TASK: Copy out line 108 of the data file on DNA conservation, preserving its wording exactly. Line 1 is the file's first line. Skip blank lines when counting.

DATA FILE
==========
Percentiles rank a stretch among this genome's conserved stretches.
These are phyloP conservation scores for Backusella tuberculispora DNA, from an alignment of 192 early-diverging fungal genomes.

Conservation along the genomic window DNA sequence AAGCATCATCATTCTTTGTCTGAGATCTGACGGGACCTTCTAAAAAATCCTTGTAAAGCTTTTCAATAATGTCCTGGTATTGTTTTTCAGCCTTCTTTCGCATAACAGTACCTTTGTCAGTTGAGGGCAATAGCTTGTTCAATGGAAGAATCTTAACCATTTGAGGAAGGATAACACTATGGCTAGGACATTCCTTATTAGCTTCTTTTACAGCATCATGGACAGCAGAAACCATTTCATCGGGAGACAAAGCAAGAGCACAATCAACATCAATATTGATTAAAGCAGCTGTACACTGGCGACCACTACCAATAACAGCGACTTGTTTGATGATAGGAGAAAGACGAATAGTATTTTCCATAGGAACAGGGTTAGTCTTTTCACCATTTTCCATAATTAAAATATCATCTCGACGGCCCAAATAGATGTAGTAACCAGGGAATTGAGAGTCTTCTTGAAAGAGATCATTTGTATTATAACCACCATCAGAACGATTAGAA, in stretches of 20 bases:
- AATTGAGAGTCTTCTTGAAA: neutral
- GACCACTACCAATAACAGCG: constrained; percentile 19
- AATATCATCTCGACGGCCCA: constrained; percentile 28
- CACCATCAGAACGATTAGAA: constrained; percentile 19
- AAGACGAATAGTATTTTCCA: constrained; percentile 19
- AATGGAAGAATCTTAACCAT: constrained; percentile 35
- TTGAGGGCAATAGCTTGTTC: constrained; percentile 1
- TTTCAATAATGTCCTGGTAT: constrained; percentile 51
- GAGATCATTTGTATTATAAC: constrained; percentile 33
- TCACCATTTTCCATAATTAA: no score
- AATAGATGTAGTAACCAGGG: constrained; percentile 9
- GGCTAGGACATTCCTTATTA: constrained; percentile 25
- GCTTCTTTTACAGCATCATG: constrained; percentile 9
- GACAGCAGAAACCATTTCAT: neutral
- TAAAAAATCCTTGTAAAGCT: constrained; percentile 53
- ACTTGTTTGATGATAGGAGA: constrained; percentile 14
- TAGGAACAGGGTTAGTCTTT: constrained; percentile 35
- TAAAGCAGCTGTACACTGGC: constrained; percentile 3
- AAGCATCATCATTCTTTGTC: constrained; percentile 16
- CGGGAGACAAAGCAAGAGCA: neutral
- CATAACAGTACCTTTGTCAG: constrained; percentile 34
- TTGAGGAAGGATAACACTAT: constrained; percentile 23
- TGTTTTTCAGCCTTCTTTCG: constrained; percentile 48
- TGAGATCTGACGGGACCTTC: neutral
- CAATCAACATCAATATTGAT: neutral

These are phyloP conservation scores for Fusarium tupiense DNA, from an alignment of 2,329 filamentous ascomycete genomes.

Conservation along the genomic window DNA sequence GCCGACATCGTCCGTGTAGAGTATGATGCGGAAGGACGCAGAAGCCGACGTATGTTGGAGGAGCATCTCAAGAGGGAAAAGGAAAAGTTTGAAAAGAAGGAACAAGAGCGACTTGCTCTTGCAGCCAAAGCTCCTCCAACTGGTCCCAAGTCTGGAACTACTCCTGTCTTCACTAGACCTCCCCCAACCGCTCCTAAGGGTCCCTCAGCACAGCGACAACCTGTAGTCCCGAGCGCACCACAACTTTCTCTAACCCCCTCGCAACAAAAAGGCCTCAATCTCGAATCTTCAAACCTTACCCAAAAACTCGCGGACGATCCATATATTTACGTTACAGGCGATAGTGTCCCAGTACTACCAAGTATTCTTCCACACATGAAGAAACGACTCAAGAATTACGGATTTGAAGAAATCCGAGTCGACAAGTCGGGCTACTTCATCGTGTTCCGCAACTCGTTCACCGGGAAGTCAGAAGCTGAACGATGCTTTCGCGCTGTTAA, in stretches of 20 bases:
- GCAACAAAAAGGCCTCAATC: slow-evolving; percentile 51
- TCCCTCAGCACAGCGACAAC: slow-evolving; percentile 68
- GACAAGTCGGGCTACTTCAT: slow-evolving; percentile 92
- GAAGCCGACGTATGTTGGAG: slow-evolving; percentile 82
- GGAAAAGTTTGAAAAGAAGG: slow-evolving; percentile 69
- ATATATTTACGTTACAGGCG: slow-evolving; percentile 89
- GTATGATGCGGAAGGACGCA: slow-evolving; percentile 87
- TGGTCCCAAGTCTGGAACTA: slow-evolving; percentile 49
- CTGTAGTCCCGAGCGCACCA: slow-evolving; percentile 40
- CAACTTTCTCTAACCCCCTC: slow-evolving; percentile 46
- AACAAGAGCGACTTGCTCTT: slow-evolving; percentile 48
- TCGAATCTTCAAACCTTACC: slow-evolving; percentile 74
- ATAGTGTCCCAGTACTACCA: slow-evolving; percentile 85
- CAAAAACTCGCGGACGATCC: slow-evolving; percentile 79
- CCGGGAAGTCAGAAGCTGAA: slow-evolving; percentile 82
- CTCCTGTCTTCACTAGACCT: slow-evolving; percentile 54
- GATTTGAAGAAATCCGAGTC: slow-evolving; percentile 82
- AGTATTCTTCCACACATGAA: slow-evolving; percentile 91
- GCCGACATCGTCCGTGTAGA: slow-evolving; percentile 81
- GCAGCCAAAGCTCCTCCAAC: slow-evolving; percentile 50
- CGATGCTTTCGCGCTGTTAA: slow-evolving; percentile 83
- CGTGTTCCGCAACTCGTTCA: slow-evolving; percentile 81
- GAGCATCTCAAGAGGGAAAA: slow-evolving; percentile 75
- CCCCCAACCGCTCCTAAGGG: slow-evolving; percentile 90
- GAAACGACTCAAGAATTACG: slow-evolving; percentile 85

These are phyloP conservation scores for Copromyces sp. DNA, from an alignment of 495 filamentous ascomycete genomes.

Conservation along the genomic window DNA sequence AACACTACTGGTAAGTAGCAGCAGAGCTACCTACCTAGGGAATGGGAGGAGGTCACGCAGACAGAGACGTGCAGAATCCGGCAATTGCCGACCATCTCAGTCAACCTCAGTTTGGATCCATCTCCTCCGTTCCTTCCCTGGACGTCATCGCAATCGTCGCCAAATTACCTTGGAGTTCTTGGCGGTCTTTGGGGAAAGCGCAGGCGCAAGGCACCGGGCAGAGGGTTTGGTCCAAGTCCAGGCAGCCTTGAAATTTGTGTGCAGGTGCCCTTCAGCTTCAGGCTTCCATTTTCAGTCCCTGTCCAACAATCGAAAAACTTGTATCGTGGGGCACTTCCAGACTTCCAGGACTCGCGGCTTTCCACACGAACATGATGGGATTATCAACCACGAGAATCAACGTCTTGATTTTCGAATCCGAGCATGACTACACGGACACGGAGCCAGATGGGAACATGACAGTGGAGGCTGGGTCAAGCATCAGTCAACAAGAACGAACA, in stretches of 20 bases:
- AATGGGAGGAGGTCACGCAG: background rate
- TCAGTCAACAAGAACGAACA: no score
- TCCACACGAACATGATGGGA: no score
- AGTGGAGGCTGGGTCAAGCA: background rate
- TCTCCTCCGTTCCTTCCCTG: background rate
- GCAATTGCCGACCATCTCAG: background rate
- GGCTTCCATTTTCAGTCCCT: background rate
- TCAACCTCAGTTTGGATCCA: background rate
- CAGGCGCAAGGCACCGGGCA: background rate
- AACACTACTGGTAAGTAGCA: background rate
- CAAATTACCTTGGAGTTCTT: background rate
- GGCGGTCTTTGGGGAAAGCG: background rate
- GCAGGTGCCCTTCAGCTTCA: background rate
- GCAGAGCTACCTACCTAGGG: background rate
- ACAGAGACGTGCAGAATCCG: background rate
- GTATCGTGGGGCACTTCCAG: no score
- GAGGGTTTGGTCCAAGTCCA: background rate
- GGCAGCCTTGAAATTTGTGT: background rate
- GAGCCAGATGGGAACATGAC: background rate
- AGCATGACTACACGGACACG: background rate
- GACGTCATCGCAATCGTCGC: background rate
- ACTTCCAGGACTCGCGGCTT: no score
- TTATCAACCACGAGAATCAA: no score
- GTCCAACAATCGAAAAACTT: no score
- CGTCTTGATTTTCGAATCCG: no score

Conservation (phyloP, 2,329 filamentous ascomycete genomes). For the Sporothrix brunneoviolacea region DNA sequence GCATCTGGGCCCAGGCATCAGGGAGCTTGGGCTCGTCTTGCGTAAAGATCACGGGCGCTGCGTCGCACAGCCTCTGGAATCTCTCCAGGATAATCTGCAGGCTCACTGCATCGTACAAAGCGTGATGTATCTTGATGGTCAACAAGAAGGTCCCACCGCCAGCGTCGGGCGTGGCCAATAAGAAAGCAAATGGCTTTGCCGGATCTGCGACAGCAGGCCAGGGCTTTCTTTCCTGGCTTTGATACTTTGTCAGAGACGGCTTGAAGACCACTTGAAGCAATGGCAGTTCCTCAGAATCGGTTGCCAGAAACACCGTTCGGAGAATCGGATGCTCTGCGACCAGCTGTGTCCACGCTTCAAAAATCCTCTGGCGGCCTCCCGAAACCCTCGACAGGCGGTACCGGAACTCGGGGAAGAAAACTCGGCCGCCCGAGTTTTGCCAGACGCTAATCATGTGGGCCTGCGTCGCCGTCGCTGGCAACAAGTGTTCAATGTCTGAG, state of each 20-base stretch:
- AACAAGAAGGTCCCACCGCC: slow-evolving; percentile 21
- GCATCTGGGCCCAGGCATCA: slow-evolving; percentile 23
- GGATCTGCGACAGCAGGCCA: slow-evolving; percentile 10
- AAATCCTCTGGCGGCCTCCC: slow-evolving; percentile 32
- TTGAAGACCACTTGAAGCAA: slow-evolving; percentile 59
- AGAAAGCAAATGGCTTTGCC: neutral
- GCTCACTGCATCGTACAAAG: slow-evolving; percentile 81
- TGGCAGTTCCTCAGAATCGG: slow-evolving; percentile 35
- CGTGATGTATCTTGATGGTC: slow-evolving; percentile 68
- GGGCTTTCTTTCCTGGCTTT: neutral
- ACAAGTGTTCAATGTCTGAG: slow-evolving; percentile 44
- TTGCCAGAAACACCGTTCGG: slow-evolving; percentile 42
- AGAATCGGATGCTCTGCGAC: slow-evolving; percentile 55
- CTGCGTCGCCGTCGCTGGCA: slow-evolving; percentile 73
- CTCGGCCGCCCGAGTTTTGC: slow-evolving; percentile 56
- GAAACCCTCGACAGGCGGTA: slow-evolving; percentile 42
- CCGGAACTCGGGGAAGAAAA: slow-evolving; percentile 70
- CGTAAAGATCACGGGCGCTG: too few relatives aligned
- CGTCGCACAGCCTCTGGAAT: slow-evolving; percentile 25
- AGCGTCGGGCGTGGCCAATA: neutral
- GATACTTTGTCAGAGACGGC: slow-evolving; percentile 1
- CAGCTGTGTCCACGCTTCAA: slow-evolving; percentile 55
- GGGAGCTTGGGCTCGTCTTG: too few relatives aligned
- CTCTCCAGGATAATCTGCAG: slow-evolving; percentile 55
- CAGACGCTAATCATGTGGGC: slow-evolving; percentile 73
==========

- CAGACGCTAATCATGTGGGC: slow-evolving; percentile 73